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March 5, 2013

Higher Bank Equity Is in the Public Interest

In their important new book, “The Bankers’ New Clothes,” Anat Admati and Martin Hellwig challenge a cherished belief of people who run big banks: Equity is “expensive” and requiring banks to fund themselves with more equity (relative to their debts) will somehow slow the economy.

This is what we hear from top executives as their central argument in the pushback against financial reforms. Jamie Dimon, the chief executive officer of JPMorgan Chase & Co., for example, suggested last week: “I think all banks will have too much capital in two and a half years. And they’re not going to know what to do with it.”

Admati, a professor at Stanford University, and Hellwig, a director at the Max Planck Institute in Bonn, are finance experts. Their book, excerpts of which were published by Bloomberg View, dissects the bankers’ claims — along with many of Dimon’s public statements — in meticulous and often humorous detail.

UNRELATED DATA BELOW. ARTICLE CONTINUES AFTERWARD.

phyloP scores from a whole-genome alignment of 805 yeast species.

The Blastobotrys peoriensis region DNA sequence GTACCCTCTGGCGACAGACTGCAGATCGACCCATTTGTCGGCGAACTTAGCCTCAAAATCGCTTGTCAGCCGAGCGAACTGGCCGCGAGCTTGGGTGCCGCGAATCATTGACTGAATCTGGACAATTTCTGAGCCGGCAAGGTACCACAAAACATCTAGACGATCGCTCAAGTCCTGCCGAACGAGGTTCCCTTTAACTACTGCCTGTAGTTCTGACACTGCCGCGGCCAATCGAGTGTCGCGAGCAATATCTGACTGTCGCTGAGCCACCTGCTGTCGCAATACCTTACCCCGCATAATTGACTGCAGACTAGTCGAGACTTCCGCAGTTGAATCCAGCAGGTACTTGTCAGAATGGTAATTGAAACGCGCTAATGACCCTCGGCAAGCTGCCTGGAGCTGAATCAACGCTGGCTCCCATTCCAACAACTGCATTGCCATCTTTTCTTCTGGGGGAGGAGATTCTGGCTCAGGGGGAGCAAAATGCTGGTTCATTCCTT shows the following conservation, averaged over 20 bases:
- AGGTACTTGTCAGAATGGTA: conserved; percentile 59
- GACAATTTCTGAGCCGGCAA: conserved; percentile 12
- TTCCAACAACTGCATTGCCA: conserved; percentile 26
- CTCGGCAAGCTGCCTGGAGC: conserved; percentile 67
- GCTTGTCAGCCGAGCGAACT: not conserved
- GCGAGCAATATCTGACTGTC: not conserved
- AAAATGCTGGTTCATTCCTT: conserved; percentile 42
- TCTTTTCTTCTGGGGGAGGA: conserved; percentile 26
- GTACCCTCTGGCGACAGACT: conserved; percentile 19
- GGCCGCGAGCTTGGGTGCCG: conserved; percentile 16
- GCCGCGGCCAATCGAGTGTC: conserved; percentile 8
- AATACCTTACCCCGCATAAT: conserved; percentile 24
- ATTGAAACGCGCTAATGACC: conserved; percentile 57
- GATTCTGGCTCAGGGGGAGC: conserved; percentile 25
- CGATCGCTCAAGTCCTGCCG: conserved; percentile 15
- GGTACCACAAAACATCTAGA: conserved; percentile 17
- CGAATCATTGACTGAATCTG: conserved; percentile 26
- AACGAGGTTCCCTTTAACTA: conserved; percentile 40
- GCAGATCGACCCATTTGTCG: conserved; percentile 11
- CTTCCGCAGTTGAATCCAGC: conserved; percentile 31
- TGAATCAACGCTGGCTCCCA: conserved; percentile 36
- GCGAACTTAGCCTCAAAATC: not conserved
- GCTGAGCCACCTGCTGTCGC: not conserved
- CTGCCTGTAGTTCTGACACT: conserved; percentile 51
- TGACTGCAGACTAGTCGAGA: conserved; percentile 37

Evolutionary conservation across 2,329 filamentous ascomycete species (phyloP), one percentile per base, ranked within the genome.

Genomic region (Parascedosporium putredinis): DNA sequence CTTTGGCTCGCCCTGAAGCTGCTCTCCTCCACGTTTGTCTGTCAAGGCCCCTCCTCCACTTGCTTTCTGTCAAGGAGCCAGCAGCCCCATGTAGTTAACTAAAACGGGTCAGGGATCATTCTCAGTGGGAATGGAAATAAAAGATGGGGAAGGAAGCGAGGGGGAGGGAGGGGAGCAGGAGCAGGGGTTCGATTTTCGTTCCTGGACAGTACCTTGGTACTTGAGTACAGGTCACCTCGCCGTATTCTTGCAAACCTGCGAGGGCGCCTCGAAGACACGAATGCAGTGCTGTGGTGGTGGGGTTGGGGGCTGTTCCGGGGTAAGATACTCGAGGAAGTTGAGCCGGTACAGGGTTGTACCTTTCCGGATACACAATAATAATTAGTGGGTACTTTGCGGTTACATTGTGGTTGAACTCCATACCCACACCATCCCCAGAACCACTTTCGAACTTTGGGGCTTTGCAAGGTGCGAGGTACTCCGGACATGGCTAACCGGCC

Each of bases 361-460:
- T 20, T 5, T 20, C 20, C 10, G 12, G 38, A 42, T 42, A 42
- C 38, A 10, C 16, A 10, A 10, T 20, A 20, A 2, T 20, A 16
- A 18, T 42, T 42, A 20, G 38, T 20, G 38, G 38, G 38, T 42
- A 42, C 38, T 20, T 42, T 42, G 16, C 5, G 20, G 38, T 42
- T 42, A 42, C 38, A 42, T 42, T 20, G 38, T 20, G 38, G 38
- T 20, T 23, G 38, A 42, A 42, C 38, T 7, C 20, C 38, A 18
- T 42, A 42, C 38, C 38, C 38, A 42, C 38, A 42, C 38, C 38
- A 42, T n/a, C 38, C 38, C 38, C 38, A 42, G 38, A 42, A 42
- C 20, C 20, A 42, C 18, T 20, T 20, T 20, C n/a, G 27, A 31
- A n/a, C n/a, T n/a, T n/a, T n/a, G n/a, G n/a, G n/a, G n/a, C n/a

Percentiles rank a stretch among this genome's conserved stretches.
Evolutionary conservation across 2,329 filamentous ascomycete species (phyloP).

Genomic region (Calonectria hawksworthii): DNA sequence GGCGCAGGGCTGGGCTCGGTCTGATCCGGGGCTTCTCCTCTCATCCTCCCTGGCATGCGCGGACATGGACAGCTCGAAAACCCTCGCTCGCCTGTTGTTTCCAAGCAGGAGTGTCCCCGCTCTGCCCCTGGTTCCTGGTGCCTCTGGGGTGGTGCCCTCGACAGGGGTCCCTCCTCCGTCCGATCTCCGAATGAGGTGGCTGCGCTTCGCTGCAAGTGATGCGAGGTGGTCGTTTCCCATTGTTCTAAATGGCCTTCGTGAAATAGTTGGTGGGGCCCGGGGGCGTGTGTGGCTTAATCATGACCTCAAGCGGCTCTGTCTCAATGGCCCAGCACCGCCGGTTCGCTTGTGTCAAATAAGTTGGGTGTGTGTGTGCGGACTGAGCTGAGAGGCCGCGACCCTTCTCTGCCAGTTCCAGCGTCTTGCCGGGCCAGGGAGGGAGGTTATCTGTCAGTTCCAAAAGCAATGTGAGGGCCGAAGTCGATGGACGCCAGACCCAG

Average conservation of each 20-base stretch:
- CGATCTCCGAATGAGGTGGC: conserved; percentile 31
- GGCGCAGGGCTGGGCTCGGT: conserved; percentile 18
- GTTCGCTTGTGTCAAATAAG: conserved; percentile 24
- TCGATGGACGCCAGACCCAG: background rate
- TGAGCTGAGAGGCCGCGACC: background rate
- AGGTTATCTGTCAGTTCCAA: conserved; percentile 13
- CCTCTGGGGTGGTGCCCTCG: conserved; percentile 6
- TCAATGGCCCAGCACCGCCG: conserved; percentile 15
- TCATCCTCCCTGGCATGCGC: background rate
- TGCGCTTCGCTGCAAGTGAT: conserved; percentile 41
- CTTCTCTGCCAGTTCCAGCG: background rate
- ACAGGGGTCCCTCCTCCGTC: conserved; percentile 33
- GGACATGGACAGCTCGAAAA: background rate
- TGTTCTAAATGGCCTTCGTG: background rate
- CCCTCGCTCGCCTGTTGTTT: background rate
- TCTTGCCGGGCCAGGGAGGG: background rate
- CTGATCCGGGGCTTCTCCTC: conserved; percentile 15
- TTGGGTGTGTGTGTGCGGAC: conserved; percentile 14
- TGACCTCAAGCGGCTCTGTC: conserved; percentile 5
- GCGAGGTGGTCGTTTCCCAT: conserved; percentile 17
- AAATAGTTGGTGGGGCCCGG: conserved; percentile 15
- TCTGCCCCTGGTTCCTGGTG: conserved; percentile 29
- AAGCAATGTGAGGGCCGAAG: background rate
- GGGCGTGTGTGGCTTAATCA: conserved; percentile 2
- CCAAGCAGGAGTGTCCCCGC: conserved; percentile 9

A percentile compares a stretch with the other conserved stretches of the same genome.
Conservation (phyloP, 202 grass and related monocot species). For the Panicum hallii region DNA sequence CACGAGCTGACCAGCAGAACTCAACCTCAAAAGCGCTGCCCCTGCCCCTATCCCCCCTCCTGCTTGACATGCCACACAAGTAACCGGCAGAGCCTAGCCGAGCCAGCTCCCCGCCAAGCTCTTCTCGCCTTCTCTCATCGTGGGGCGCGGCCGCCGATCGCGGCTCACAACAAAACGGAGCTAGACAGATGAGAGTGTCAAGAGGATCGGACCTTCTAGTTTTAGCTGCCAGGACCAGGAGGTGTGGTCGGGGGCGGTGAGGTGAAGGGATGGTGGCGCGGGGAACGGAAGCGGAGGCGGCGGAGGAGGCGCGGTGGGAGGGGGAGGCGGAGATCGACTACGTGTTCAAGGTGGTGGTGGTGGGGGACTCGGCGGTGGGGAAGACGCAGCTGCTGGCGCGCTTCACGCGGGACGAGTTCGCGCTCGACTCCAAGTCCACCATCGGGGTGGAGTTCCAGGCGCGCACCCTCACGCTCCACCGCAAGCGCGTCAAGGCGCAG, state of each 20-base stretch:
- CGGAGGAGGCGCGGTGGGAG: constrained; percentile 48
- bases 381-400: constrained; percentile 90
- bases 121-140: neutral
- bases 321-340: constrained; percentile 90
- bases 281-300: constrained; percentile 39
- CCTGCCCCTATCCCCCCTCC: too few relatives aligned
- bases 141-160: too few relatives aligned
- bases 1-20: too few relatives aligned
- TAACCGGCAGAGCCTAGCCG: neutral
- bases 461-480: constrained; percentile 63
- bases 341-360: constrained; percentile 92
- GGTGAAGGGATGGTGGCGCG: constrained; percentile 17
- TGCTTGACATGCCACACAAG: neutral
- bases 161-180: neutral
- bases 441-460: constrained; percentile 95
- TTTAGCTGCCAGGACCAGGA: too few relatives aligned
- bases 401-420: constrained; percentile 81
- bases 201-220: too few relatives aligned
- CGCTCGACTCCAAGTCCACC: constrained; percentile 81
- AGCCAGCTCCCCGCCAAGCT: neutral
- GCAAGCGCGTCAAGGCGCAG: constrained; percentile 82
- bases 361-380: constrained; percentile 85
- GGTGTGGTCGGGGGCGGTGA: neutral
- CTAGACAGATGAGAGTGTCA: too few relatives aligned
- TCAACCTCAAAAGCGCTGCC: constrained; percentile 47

Their bottom line is simple: The people who run banks will always want to have less equity, because this enables them to get more upside when times are good, and they can rely on various forms of government downside support when decisions go wrong. It is very expensive for the rest of us if banks fund themselves with so much debt and so little equity, because this creates a fragile and distorted financial system that doesn’t provide reliable support to the economy.”

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Read Simon Johnson’s full Bloomberg View review here

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